An explosive report in Monday’s Washington Post suggests that government officials have been lying to the American public about progress made in the war in Afghanistan for nearly two decades, distorting statistics and offering rosy assessments instead of acknowledging the difficulty of the undertaking.
The criticism of the American war effort came from hundreds of generals, ambassadors, and former officials in the administrations of three presidents — George W. Bush, Barack Obama and Donald Trump. The officials told interviewers with the Office of the Special Inspector General for Afghanistan Reconstruction, known as SIGAR, that the Afghan war effort has been fatally flawed and the government has wasted billions of dollars trying to rebuild the country.
Vietnam had Pentagon Papers, leaked by Daniel Ellsberg. Afghan War has today’s WashPost blockbuster, revealed after prolonged legal battle. https://t.co/TzyIeDYQvx— Robert McCartney (@McCartneyWP) December 9, 2019
“We were devoid of a fundamental understanding of Afghanistan — we didn’t know what we were doing,” Douglas Lute, a three-star Army general who served as the White House’s Afghan war czar during the Bush and Obama administrations, told government interviewers in 2015. He added: “What are we trying to do here? We didn’t have the foggiest notion of what we were undertaking.”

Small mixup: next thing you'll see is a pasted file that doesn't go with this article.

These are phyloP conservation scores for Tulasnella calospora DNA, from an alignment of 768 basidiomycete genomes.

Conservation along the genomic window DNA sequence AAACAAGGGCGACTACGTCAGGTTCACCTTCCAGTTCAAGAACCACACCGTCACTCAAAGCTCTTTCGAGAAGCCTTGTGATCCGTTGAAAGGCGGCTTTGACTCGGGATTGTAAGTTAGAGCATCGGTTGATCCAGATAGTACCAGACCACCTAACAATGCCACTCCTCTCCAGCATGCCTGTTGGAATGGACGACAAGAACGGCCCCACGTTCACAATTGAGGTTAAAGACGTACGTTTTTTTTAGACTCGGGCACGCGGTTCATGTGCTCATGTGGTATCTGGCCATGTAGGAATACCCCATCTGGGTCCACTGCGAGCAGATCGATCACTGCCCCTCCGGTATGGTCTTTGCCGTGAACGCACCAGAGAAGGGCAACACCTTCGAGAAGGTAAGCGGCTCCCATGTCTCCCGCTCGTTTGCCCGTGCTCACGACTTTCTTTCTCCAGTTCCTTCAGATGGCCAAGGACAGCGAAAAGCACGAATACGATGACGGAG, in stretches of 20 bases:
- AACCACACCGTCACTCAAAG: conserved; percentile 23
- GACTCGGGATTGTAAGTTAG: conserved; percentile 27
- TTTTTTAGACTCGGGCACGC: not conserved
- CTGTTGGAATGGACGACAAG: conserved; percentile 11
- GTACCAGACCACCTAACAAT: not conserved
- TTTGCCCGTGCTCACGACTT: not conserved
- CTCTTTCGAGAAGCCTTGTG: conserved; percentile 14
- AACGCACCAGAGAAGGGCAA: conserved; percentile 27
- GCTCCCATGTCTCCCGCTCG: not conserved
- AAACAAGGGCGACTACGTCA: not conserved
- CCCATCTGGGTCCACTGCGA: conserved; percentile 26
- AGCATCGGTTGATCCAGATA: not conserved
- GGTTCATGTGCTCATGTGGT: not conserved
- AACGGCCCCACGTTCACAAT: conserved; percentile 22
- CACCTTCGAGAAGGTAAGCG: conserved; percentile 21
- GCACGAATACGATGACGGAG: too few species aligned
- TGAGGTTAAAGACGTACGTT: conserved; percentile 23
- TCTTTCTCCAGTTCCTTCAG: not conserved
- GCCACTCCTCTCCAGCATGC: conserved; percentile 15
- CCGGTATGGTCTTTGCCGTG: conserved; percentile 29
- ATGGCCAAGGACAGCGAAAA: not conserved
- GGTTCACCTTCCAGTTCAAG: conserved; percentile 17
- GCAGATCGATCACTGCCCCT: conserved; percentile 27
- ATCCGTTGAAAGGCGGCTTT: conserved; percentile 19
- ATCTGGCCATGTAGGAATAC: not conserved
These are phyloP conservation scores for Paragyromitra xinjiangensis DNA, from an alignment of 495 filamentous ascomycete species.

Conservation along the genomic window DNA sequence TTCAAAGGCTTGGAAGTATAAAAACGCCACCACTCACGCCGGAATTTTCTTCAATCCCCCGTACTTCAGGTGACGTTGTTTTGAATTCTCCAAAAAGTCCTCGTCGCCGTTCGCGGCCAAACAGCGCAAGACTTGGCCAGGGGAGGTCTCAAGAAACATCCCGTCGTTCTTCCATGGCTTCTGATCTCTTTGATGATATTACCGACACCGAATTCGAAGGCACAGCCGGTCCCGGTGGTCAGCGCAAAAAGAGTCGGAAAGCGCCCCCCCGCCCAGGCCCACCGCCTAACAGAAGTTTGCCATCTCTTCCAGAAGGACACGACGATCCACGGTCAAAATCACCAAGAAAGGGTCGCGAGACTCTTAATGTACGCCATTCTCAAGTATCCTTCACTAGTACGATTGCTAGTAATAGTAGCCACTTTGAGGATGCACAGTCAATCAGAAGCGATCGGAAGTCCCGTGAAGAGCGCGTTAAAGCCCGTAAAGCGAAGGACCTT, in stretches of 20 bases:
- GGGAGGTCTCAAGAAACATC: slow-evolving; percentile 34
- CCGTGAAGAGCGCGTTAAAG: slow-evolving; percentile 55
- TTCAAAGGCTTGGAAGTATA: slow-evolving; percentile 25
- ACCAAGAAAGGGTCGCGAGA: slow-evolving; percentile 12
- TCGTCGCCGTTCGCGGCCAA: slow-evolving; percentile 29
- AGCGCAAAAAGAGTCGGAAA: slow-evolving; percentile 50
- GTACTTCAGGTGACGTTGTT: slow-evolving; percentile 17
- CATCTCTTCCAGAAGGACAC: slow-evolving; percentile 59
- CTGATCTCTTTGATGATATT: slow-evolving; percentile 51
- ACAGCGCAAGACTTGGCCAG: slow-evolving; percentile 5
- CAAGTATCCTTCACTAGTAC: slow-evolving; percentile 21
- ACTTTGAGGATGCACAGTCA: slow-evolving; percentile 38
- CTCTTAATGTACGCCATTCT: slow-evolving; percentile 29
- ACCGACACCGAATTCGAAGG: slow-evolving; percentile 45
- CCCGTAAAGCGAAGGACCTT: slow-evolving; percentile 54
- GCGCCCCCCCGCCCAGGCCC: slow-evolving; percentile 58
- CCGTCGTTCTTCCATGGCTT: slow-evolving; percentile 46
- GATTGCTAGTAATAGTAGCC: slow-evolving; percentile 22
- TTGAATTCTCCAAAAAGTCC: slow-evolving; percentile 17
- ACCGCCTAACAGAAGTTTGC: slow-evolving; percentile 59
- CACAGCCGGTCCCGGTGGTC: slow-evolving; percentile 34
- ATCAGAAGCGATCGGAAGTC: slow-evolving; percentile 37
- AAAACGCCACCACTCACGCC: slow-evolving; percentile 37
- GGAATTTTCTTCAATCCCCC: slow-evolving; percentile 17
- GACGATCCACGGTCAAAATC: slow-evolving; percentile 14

The Post obtained the records under the Freedom of Information Act following a three-year court battle with SIGAR, which was created by congress in 2008 to investigate waste and fraud in the war zone.
Most of the officials were speaking with SIGAR investigators under the assumption that their comments would never become public. Some of the information gleaned in the interviews was published in a series of seven “Lessons Learned” reports generated by SIGAR, but the harshest criticism of the war was said to be omitted from those accounts.
The documents are said to contradict public statements about the war by U.S. presidents, military commanders and diplomats. The officials interviewed reportedly told SIGAR that there were deliberate efforts to mislead the public and distort statistics to make it appear that the United States was winning the war.
The Post says that since 2001, the Defense Department, the State Department and the U.S. Agency for International Development have spent between $934 billion and $978 billion in Afghanistan. Pentagon figures put the number of American service members who have died there at 2,300, with 20,589 more wounded in action.